Rachel Dubner/Daily Senior Staffer
When Northwestern took the court Sunday night, it knew that it had to stop one player in particular.
Iowa guard Peter Jok, the Big Ten’s leading scorer, came into the contest fresh off a 29-point performance in the Hawkeyes’ upset of No. 17 Purdue. As Iowa surged in its last few games, Jok had been a one-man wrecking crew.
“He scares you,” coach Chris Collins said of Jok. “You’re not going to stop those guys. … We just didn’t want him to get easy baskets. And we really wanted to eliminate his 3s and his free throws.”
But with sophomore forward Vic Law taking the lead guarding the Hawkeyes’ go-to scorer, NU held Jok to 4 points and Iowa (11-8, 3-3 Big Ten) to its lowest scoring output since November. Jok did not make a single free throw or 3.
Meanwhile, the Cats (15-4, 4-2) exploded offensively, shooting 60 percent from the field and consistently electrifying a Welsh-Ryan Arena crowd of 7,732 en route to an easy 89-54 victory.
Bryant McIntosh turned in his finest performance of the season, posting 20 points on 9-for-11 shooting and dishing out 10 assists. The junior guard had made just 5-of-20 attempts in his previous two games and hadn’t connected on more than half his shots in a game since a late November victory over Wake Forest.
Junior guard Scottie Lindsey was at his best as well, blazing his way to 22 points and adding eight rebounds and five assists.
“This game was very fun for us,” Lindsey said. “To be playing like that, to shoot like that, to defend like that.”
The Cats pushed the pace in the first half, using aggressive defense and sharp transition offense to build a 39-23 lead 16 minutes into the contest. A transition dunk by junior forward Gavin Skelly off a McIntosh pass gave the contest that 16-point margin and brought the crowd to its feet as Iowa coach Fran McCaffery called a timeout.
“Our atmosphere tonight … was tremendous,” McIntosh said. “I got the outlet and was pushing up the floor, and I saw Gavin trailing at half court, and I kind of knew I was going to throw it then as long as he ran hard … he made eye contact with me and he knew.”
NU and Iowa played back-and-forth ball for the frame’s final minutes, and the Cats took a 12-point lead into the break. NU would continue to grow its advantage early in the second half, taking a 54-36 lead on a Lindsey jumper with 16:05 to go.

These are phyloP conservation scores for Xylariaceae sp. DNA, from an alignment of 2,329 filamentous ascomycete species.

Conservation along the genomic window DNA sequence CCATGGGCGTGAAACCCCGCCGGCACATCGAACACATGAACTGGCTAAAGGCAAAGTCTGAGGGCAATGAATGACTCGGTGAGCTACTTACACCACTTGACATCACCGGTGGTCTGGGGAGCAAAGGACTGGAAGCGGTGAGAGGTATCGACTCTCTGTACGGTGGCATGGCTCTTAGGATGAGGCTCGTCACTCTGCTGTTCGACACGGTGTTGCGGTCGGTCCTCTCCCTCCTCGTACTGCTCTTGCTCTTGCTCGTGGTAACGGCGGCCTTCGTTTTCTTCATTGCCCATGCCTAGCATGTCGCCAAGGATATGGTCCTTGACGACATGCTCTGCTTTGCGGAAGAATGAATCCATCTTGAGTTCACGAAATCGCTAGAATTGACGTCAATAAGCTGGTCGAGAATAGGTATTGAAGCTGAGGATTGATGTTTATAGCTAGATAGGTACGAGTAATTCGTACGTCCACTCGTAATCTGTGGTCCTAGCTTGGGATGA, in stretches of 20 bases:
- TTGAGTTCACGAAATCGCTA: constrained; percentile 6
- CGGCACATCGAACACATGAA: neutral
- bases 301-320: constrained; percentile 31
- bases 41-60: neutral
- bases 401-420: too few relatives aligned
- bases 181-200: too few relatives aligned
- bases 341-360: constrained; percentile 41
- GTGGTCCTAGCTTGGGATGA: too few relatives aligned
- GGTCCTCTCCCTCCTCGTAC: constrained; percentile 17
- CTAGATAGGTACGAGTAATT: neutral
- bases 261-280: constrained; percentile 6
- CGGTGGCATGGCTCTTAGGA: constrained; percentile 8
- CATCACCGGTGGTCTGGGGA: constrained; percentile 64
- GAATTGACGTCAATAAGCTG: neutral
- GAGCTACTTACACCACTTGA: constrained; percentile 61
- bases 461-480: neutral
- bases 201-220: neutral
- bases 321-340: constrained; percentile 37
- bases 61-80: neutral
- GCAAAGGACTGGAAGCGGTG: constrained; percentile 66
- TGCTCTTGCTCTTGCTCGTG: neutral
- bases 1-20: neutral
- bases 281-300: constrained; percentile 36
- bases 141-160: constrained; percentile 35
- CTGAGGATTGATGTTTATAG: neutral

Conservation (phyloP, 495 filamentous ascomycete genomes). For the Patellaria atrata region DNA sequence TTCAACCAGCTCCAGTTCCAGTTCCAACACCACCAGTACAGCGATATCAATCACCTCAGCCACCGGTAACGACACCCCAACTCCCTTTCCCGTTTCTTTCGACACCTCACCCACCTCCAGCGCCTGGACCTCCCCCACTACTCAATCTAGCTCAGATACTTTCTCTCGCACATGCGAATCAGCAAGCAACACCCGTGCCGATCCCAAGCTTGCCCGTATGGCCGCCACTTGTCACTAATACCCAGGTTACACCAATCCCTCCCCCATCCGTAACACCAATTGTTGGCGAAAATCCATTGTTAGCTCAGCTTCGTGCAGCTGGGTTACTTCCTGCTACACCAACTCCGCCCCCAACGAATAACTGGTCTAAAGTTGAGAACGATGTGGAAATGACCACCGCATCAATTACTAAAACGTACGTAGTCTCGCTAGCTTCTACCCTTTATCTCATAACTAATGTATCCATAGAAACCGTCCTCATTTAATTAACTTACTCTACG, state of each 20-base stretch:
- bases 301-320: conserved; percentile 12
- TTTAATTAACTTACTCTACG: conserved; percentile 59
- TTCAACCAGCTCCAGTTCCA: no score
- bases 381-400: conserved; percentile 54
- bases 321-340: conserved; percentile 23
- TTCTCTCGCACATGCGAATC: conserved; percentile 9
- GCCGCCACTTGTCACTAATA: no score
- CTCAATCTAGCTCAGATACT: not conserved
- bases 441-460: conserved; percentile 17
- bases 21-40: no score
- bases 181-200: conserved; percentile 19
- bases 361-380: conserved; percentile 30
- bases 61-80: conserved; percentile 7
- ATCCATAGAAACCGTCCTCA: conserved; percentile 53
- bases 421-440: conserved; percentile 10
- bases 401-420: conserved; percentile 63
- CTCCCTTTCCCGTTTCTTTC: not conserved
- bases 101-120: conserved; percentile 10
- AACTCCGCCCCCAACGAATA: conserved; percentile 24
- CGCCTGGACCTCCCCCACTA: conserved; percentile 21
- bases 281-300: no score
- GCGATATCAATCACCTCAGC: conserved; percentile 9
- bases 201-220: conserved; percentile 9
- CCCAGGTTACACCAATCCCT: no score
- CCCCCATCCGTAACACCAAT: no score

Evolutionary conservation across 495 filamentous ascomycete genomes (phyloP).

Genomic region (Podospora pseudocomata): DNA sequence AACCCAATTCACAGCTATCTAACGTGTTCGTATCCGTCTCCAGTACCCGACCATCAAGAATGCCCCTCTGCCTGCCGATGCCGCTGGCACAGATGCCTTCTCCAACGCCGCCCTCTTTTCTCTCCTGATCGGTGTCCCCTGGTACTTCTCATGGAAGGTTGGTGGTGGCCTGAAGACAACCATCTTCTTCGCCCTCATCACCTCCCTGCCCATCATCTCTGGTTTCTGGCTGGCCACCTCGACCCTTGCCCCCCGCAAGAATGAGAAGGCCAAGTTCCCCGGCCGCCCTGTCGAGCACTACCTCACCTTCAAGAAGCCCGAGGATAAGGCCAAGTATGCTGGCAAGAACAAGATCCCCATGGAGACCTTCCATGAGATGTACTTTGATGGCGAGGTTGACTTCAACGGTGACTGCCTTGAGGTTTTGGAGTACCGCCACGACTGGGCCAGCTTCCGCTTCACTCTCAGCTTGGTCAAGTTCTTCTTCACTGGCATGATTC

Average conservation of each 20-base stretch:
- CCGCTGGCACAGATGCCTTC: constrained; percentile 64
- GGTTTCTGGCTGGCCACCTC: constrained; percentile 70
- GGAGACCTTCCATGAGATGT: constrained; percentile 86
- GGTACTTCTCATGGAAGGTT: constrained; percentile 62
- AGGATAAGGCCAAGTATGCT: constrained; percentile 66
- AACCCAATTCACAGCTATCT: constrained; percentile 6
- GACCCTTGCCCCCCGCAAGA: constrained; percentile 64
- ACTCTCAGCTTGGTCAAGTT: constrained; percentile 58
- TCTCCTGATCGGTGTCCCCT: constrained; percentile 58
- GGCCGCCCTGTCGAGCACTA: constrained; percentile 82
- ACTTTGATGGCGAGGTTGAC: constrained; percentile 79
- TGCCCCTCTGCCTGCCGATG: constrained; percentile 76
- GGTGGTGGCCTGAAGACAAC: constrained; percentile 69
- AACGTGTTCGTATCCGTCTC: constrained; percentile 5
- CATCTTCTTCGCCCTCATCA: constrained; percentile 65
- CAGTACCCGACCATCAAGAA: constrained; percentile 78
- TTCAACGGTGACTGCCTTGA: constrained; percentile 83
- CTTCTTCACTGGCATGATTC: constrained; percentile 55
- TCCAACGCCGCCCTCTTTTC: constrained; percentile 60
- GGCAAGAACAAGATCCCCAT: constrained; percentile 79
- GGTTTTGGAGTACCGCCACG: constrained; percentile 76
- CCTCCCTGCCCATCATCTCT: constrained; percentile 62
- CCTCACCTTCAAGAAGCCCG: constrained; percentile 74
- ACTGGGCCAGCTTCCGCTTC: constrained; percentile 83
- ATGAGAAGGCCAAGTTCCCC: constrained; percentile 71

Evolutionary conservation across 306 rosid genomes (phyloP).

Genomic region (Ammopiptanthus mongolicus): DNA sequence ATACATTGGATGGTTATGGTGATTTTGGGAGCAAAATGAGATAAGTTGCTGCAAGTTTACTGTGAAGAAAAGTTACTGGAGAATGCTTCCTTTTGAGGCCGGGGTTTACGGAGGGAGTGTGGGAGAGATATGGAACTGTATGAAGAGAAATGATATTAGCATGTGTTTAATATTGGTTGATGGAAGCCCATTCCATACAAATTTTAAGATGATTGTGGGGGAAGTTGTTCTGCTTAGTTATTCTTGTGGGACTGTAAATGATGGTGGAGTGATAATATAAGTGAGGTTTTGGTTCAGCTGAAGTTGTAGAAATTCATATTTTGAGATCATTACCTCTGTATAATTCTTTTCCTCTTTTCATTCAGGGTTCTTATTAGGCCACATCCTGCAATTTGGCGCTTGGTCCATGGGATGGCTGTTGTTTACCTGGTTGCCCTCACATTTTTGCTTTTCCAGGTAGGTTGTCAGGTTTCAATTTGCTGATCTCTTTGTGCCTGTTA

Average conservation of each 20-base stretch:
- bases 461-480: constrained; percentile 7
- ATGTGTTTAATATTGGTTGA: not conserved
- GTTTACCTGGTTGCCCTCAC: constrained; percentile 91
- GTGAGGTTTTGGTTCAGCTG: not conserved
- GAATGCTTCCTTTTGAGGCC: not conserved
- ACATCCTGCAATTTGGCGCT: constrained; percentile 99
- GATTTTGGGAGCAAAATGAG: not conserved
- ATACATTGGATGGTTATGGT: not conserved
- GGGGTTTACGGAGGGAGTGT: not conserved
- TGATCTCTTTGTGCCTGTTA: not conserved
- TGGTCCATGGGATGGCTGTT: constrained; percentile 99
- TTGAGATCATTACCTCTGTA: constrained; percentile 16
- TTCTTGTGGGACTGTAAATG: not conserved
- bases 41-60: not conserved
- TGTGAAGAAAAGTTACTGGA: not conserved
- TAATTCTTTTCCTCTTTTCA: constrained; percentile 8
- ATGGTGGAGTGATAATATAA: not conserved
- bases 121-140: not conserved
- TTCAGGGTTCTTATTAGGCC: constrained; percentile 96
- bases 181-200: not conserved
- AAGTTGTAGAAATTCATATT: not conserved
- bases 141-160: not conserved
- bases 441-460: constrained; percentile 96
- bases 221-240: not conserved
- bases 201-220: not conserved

When Iowa made its push in the second half, cutting NU’s lead to single digits with 13:09 remaining, the Cats responded. McIntosh hit center Dererk Pardon with a laser pass, which the sophomore flushed, and a couple of possessions later, senior forward Sanjay Lumpkin connected from deep off another McIntosh assist. All of a sudden, the lead had crept back to 14 by the second half’s under-12 timeout. Iowa never threatened again.
The Cats used an 18-0 run, capped by a Pardon dunk, to build a 32-point cushion with 4:48 to go. Pardon finished the night with 14 points and nine rebounds. The icing on the cake for NU would turn out to be an alley-oop from McIntosh to Pardon just a few moments later.
Meanwhile, Jok sat on the bench for the game’s final eight minutes. McCaffery said that the guard’s back was bothering him in the second half, but credited the Cats’ defense for taking him out of the game, noting that “they were up close — tight on him, they were really paying attention to him.”
With the deficit insurmountable, McCaffery left Jok on the bench in the closing minutes.
NU never trailed in the victory, and the 35-point final margin was the Cats’ largest ever in a game against Iowa.
“It was our best 40-minute performance of the year,” Collins said. “When I took this thing over four years ago, and you walk in Welsh-Ryan and it’s dark — all of us are kind of dreamers at heart — you close your eyes and you envision a night like tonight.”
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